Deliveroo crashes 10% to new low as stock market woes continue

Oscar Williams-Grut
·Senior City Correspondent, Yahoo Finance UK
·2 min read
Deliveroo riders from the Independent Workers' Union of Great Britain (IWGB) in the City of London, as they go on strike in a dispute for fair pay, safety protections and basic workers' rights. Picture date: Wednesday April 7, 2021.
Deliveroo riders from the Independent Workers' Union of Great Britain (IWGB) in the City of London, as they go on strike in a dispute for fair pay, safety protections and basic workers' rights. Photo: PA

Deliveroo's (ROO.L) public market woes continued on Friday as the company's share price fell to a new all-time low.

The takeaway app's stock was routed, closing down 9.7% at 254.50p. It marked the lowest price since the company listed last week.

Friday's slump was out of step with the broader market. The FTSE 100 (FTSE 100) closed down just 0.3% while the FTSE 250 (^FTMC) was flat. Rival Just Eat Takeaway (JET.L) ended Friday up 0.4%.

A spokesperson for Deliveroo declined to comment.

Deliveroo's stock sunk to new all-time lows on Friday. Photo: Yahoo Finance UK
Deliveroo's stock sunk to new all-time lows on Friday. Photo: Yahoo Finance UK

The dire performance caps a dreadful first week on the stock market for Deliveroo, which was expected to be one of the hottest listings of the year but has been roundly rejected by the City of London.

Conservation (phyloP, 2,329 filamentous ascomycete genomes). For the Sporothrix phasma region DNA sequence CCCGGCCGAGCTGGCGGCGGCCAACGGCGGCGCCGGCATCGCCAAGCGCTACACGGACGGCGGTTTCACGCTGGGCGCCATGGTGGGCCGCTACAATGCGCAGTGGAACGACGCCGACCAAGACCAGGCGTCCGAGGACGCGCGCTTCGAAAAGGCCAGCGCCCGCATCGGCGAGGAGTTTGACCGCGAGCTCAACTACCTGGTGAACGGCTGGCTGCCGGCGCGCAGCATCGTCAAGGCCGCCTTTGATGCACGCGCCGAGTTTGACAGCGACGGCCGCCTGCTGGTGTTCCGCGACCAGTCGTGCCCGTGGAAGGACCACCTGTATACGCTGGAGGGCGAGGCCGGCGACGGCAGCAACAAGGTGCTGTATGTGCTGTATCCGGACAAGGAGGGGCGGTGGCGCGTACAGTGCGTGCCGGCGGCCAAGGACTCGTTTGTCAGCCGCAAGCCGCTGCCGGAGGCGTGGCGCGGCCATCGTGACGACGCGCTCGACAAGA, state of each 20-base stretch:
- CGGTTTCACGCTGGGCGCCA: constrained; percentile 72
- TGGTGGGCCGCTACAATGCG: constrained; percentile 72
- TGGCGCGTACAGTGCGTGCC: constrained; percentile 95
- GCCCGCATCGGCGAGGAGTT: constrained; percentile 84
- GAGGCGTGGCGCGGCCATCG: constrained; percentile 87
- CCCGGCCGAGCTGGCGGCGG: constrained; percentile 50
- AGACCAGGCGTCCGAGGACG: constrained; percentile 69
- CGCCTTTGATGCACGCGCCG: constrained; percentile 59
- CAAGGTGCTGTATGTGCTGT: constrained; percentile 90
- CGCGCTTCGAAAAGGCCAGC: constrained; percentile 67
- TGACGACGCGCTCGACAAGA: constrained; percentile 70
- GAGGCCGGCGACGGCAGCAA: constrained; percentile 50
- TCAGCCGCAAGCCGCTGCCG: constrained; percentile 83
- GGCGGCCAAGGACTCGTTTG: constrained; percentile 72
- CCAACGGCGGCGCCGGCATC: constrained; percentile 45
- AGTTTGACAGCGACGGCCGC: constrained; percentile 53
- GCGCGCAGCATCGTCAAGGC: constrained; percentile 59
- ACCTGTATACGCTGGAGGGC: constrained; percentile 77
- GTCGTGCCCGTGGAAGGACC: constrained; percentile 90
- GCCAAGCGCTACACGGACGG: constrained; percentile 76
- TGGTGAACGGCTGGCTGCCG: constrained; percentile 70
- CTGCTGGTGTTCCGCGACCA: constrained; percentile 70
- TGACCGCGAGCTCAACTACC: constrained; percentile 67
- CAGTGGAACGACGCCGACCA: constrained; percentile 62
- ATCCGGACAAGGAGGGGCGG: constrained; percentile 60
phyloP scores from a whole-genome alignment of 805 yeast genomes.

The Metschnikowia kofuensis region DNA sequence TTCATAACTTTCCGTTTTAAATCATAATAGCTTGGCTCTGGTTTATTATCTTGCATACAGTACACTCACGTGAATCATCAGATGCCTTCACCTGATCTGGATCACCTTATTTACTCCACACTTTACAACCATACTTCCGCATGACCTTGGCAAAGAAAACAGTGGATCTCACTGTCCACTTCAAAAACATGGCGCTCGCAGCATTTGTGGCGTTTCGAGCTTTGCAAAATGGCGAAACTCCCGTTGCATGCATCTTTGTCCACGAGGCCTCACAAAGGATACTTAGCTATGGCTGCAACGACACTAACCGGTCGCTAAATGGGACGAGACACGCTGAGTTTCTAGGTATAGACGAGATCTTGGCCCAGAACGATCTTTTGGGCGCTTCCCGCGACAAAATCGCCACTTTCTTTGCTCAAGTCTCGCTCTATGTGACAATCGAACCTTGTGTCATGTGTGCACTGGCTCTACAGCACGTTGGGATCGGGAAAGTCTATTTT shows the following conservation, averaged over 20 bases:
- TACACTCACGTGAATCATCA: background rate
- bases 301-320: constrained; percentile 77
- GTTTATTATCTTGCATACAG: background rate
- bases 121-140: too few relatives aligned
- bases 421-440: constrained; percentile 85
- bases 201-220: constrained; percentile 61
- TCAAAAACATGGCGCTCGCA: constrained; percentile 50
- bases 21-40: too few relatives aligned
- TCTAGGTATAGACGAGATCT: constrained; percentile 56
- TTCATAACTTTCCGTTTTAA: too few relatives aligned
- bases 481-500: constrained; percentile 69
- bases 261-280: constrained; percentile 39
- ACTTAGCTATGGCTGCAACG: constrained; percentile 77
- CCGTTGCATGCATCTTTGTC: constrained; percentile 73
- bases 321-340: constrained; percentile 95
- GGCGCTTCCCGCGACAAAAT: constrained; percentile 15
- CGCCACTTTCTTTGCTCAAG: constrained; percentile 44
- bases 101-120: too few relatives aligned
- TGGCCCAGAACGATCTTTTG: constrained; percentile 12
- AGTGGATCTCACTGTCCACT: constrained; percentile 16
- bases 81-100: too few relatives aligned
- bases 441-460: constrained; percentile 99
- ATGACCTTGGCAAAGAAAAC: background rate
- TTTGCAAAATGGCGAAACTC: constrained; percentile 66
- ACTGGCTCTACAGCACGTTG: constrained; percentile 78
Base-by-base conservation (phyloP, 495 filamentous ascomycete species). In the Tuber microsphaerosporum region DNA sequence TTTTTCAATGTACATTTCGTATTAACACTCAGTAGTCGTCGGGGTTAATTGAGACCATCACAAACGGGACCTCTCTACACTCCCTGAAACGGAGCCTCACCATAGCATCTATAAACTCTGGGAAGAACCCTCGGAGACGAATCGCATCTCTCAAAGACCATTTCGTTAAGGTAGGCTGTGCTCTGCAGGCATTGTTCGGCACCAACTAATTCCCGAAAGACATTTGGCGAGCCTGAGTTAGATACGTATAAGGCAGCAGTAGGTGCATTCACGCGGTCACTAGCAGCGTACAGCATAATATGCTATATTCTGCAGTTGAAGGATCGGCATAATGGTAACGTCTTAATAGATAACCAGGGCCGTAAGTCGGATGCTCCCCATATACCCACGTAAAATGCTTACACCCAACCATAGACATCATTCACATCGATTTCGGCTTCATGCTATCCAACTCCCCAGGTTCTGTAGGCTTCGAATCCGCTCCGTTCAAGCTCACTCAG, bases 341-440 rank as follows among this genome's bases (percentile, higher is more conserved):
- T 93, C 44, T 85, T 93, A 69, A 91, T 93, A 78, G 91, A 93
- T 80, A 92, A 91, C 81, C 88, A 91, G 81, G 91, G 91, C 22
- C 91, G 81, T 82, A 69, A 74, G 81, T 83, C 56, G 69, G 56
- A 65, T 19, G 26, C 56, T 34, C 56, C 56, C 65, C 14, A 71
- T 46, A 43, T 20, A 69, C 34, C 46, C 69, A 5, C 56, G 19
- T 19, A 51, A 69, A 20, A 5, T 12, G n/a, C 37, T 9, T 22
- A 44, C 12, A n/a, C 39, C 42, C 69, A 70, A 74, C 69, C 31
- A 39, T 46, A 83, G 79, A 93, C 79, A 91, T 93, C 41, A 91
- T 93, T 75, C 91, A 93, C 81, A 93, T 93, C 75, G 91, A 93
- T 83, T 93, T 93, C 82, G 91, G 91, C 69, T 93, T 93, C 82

Investment banks sold Deliveroo's shares at 390p a piece in the takeaway app's initial public offering. The price promptly dropped as much as 30% when trading began on the stock exchange, burning 70,000 retail investors who bought into the IPO via platform PrimaryBid.

WATCH: Deliveroo riders set off flares outside company's London HQ in strike over pay and conditions

Deliveroo's stock recouped some of the losses in the days that followed but Friday's decline means the shares are now once again around 35% below their offer price. Deliveroo is currently valued at £4.4bn, compared with the £7.6bn valuation investment banks slapped on it during the listing. 

Those close to the float have blamed the disastrous performance on market conditions and short sellers, although public disclosures with the regulator do not show any short interest in the stock. Outside observers believe the banks working on the Deliveroo float overvalued the company

Major investors were also turned off by the company's governance structure and risks around the way Deliveroo classifies its delivery drivers. Couriers this week went on strike to protest for better pay and working conditions.

Some of the City of London's biggest investment firms — including Aviva (AV.L), M&G (MNG.L) and L&G (LGEN.L) — all publicly said ahead of the IPO that they would not take part due to their concerns, which limited its pool of potential buyers when the stock began to trade.

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